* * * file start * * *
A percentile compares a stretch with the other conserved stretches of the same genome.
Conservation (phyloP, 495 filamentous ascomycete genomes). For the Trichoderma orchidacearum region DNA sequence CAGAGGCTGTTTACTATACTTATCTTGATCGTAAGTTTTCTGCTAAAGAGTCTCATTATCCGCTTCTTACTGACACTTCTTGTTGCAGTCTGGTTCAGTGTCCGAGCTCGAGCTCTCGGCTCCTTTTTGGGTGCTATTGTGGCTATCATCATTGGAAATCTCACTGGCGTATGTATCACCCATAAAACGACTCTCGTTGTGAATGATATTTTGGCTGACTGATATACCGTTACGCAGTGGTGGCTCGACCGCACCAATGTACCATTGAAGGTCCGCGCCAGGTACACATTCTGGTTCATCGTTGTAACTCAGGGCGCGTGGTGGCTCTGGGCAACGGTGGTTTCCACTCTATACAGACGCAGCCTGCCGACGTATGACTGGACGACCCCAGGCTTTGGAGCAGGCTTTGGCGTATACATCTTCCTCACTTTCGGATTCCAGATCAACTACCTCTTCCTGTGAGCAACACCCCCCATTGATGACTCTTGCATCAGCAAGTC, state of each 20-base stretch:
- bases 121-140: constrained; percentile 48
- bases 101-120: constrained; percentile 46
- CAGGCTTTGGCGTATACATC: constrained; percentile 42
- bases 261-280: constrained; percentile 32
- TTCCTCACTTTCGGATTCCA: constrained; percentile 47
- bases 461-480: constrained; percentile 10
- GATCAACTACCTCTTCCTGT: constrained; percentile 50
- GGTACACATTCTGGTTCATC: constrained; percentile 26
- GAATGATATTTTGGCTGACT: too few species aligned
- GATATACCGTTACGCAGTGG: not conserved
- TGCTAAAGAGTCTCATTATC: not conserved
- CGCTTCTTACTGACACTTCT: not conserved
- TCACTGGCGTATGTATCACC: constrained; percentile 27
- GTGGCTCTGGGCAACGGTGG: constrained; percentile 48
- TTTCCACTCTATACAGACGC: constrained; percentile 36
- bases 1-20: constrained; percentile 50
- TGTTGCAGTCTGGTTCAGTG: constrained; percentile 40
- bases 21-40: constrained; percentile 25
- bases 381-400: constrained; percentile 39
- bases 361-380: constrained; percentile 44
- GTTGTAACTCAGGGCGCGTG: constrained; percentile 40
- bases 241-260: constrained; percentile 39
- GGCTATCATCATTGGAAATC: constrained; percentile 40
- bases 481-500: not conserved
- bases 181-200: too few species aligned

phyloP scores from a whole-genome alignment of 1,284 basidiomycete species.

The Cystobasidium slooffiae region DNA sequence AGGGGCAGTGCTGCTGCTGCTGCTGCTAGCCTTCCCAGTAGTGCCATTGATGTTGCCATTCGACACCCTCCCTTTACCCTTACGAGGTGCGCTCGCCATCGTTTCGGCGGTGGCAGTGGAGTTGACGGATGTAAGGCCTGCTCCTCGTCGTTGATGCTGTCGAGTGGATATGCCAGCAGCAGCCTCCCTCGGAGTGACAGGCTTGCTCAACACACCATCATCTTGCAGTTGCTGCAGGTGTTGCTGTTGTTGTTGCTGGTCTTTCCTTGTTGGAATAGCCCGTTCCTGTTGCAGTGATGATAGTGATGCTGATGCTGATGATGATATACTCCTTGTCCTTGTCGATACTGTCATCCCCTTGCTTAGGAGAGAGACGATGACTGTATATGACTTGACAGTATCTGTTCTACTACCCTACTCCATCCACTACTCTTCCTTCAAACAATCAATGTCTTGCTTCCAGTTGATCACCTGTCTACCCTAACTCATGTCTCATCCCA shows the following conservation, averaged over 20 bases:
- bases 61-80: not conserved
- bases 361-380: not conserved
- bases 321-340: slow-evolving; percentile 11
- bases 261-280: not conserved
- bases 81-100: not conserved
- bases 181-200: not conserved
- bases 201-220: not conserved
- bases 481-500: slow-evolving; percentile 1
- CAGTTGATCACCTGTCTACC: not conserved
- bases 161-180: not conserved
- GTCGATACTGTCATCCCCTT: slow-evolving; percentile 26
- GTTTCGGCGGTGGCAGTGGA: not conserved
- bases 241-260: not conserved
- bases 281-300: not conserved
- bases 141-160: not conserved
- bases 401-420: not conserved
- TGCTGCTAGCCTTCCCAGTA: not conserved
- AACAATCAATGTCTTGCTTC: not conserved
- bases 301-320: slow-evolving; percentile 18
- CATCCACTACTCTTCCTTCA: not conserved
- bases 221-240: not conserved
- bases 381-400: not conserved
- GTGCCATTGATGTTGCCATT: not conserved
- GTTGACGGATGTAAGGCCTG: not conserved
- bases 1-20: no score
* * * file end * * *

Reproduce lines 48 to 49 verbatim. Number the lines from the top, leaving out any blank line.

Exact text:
- bases 301-320: slow-evolving; percentile 18
- CATCCACTACTCTTCCTTCA: not conserved